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Williams v. Colvin

United States District Court, Eastern District of Kentucky, Southern Division, London

March 19, 2015

JOY ALANE WILLIAMS, PLAINTIFF
v.
CAROLYN COLVIN, COMMISSIONER OF SOCIAL SECURITY, DEFENDANT.

HENRY R. WIIHOIT, JR., SENIOR JUDGE

Plaintiff has brought this action pursuant to 42 U.S.C, §405(g) to challenge a final decision of the Defendant denying Plaintiffs applications for disability insurance benefits and supplemental security income benefits The Court having reviewed the record in this case and the dispositive motions filed by the parties, and being otherwise sufficiently advised, for the reasons set forth herein, finds that the decision of the Administrative Law Judge is supported by substantial evidence and should be affirmed.

I. FACTUAL BACKGROUND AND PROCEDURAL HISTORY

Plaintiff filed her current applications for disability insurance benefits and supplemental security income benefits on November 4, 2010 and November 9, 2010, respectively, alleging disability beginning on June 28, 2008, due to rheumatoid arthritis, fibromyalgia, back and knee pain, concentric left verticular hypertrophy, mitral vaive regurgitation, anxiety, depression, panic attaches, irritable bowel syndrome, restless leg syndrome, and osteopenia (Tr. 301).

The applications were denied initially and on reconsideration. Thereafter, upon request by Plaintiff, an administrative hearing was conducted by Administrative Law Judge Todd Spangler (hereinafter "ALJ"), wherein Plaintiff, accompanied by counsel, testified. At the hearing, Jo Ami Bullard, a vocational expert (hereinafter "VE"), also testified.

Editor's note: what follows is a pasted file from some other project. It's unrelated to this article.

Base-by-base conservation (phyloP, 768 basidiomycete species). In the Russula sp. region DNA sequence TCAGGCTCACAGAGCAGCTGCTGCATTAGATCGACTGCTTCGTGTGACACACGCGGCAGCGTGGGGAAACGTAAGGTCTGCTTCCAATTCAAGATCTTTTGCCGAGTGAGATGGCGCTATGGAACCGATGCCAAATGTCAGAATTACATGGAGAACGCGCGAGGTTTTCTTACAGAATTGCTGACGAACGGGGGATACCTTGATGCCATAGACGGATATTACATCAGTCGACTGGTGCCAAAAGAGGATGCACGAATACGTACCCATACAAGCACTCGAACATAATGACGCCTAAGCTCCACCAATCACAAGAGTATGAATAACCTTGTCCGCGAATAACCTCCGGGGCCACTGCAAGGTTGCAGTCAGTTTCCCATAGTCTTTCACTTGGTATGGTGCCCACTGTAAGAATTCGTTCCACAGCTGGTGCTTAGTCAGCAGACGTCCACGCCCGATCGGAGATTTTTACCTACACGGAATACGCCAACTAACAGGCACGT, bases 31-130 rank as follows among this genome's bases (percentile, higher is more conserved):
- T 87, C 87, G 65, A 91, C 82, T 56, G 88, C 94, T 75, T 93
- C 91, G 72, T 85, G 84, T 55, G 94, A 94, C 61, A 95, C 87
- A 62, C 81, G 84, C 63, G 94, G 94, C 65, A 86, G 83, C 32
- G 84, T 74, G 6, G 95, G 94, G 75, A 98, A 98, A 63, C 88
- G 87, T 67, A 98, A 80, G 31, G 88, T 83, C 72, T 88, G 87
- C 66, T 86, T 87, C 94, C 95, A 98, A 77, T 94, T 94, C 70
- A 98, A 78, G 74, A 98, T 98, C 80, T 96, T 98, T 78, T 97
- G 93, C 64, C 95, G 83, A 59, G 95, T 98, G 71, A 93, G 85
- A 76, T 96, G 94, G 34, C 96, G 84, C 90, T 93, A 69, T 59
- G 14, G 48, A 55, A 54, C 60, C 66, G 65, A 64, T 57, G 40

At the hearing, pursuant to 20 C.F.R. § 416.920, the ALJ performed the following five-step sequential analysis in order to determine whether the Plaintiff was disabled:

Step 1: If the claimant is performing substantial gainful work, he is not disabled.

Step 2; If the claimant is not performing substantial gainful work, his impairment(s) must be severe before he can be found to be disabled based upon the requirements in 20 C.F.R. § 416.920(b).

Step 3: If the claimant is not performing substantial gainful work and has a severe impairment (or impairments) that has lasted or is expected to last for a continuous period of at least twelve months, and his impairments (or impairments) meets or medically equals a listed impairment contained in Appendix 1, Subpart P, Regulation No. 4, the claimant is disabled without further inquiry.

Step 4: If the claimant's impairment (or impairments) does not prevent him from doing his past relevant work, he is not disabled.

Step 5: Even if the claimant's impairment or impairments prevent him from performing his past relevant work, if other work exists in significant numbers in the national economy that accommodates his residual functional capacity and vocational factors, he is not disabled.

The ALJ issued a decision finding that Plaintiff was not disabled (Tr. 77-88). Plaintiff was 49 years old at the time of the hearing decision. She has a high school education. Her past relevant work experience consists of work as a store manager, parts clerk and supply clerk, At Step t of the sequential analysis, the ALJ found that Plaintiff had not engaged in substantial gainful activity since the alleged onset date of disability (Tr. 79).

The ALJ then determined, at Step 2, that Plaintiff suffers from fibromyalgia, rheumatoid arthritis, right knee degenerative joint disease, status post arthroscopic surgery, depressive disorder and anxiety disorder, which he found to be "severe" within the meaning of the Regulations (Tr. 79-80).

At Step 3, the ALJ found that Plaintiffs impairments did not meet or medically equal any of the ...


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